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Bad Poem Tricks

Ok. So what are the steps to writing a bad poem? In the first place, just a write a poem! It is likely to be bad already. So even the at...

Wednesday, August 24, 2016

"Sam taught Emily and I how to make tortillas"

I saw someone I respect on a social media site use this construction... [cringe] Of course this is the error of the well-educated person for whom "Emily and me" sounds like a mistake even when it is the object of the verb, not the subject. So much the worse.

Of course I would never be so rude as to point out this mistake to the person making it. But be warned: I will judge you for this even if I don't say anything.

Irish

I'm using this phone app to learn Irish. The app is base on a simple principle of practicing every day. My daughter is visiting and doing it with Spanish, a language that she never studied despite having two Spanish professors as parents. She will progress more rapidly than I.

Metabolism

I think I have a different metabolism because I often find even short poems to be too long. I think, I could say that in about half the words. That could explain too why people don't find my poems very good: maybe they think the poem is just not enough, that there is not enough there there.

Here is one that I wrote as part of a bad book that ended up being good (imho).



There are skyropes

If you find one

you can climb quite high

past cold clouds



Here's another one:


POEM IN THE PASSIVE VOICE


My book Pristine

was rejected 14 times

but never so cruelly

as by the woman for whom it was written





Monday, August 22, 2016

The Parodic Swerve

It takes very little swerve to transform a serious imitation into a parody, or a seemingly good poem into a bad one. Sometimes it is only the failure to mimic the original faithfully. The way a caricaturist will exaggerate the most prominent feature of the subject's face. Of course I prefer a slightly more subtle form of parody in most cases. Elizabeth Bishop would be almost impossible to parody, not only because she is so good, but because there is almost no endearing weakness. I like poets more who open themselves up to gentle mockery.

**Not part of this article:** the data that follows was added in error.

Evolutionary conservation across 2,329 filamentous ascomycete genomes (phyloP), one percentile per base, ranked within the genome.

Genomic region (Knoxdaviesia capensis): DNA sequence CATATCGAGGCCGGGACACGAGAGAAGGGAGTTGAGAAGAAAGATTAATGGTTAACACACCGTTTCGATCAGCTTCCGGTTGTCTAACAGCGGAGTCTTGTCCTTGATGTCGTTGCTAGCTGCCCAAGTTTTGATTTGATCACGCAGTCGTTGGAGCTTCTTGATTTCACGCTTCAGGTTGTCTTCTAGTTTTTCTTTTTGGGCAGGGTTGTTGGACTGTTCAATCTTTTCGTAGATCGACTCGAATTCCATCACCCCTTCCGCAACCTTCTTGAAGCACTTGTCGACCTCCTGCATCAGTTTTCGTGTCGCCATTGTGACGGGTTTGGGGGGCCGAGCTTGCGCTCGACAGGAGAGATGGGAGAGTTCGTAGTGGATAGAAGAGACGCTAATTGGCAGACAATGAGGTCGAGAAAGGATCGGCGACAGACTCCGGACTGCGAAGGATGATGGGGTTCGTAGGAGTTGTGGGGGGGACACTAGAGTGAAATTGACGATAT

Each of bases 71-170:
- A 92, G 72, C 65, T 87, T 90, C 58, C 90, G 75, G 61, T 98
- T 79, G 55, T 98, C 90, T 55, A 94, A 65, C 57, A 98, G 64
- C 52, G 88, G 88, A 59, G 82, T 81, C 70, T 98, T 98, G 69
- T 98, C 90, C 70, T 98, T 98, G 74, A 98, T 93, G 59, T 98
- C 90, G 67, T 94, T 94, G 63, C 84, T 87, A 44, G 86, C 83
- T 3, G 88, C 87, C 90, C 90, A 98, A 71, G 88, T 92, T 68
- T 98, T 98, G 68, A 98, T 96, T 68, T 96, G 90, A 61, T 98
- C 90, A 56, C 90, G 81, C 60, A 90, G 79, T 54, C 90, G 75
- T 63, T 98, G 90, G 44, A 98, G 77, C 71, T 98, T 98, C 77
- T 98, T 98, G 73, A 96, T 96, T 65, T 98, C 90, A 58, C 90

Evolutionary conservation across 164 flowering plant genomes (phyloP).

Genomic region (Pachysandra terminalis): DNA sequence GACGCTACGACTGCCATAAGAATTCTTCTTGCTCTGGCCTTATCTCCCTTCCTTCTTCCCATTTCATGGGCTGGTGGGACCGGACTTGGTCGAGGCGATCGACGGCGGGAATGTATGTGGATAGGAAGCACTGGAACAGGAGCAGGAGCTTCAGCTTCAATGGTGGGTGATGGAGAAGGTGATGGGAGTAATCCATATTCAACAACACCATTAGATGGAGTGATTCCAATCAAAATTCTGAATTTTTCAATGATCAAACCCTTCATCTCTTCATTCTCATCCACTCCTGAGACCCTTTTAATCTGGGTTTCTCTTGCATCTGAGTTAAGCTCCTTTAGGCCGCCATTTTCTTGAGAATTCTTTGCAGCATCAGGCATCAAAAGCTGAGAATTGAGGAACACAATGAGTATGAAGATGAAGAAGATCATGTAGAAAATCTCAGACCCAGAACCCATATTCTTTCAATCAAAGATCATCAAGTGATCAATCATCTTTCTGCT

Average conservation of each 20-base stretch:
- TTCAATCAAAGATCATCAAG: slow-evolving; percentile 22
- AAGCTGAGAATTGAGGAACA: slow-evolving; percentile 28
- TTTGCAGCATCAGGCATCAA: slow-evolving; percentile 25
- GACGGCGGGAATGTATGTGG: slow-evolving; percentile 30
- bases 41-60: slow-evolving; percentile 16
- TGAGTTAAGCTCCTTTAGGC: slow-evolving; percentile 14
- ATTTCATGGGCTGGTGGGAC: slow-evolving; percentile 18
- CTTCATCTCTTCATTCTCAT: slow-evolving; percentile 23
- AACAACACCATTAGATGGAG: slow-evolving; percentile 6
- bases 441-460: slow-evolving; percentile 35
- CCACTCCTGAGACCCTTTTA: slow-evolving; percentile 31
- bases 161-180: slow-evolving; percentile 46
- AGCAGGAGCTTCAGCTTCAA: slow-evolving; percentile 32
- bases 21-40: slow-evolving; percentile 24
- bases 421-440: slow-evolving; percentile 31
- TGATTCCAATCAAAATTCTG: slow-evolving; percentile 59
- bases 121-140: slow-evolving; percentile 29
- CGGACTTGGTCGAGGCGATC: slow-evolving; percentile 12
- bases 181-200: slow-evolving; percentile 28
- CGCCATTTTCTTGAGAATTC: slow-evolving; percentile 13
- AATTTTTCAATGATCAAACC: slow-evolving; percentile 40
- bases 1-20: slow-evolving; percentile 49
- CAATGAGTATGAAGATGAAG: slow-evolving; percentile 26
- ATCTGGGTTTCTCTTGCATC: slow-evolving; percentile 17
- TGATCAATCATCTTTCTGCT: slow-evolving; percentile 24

Someone at last...

Someone at last will recall
the resting silences
of the birds.

We are impulses
in the jungle
of desolation.

Somewhere,
childhood has awakened
all the imperceptibility
of a kiss
ancient as the color
of paradise.

***

found this in an old file of poems. I am not sure if it is a translation or a poem I wrote. I will have to see if it is by Lola V. or not. It is not a super-bad poem, but just sounds like a parody / translation of her work.

Theory of Poetry

The poet feels an emotion

puts that emotion into words



the reader reads those words

and does not feel that emotion



unless the poem is really, really good

Friday, August 19, 2016

Ginsberg

Ginsberg:
if you get lost in vague ideas and forget that there's any kind of melody and rhythm and forget how funny words can be, and forget to make even a picture then naturally the poetry gets boring. or, you know, nobody wants to read it but if you stick with the picture and some music and some intelligence about the words then naturally there's something to interest, like a little toy puzzle, to interest anyone. And if you do it in your own language, that is with your own rhythms, the way you speak, vernacular, then it's like regular speech of everyday, but all of a sudden heightened by your own intelligence of speech and mindfulness that you're putting into it - extra-picture, extra-pretty-music, and extra-sense to the words. So it's just ordinary mind heightened by a little more awareness, or intelligence, or energy, that you put into it (even more energy that [sic] you put into it)
That's pretty obvious, right? My entire graduate seminar is going to be based on this.

Interestingly, I was reading yesterday something Borges wrote, quoted in an essay by Guillermo Sucre, and Borges just says the logos is the thing. For pictures, go to painting, for music, go to music, he says. I don't agree, but that's a revealing kind of difference from the Lorquian / Poundian poetics of music / image / intelligence all at once to a kind of poetics that Borges favored, or said he did.

Ginsberg keeps repeating the phrase "the dance of the intellect among words." Perloff used that phrase as the title of a book. The late poet and my friend Ken Irby also used the Poundian trilogy of ideas.

Logopoeia linked to the vernacular. That's a powerful idea, since it is much easier to see verbal wit in non-vernacular poetries, based on baroque models, than in more vernacular forms of poetry.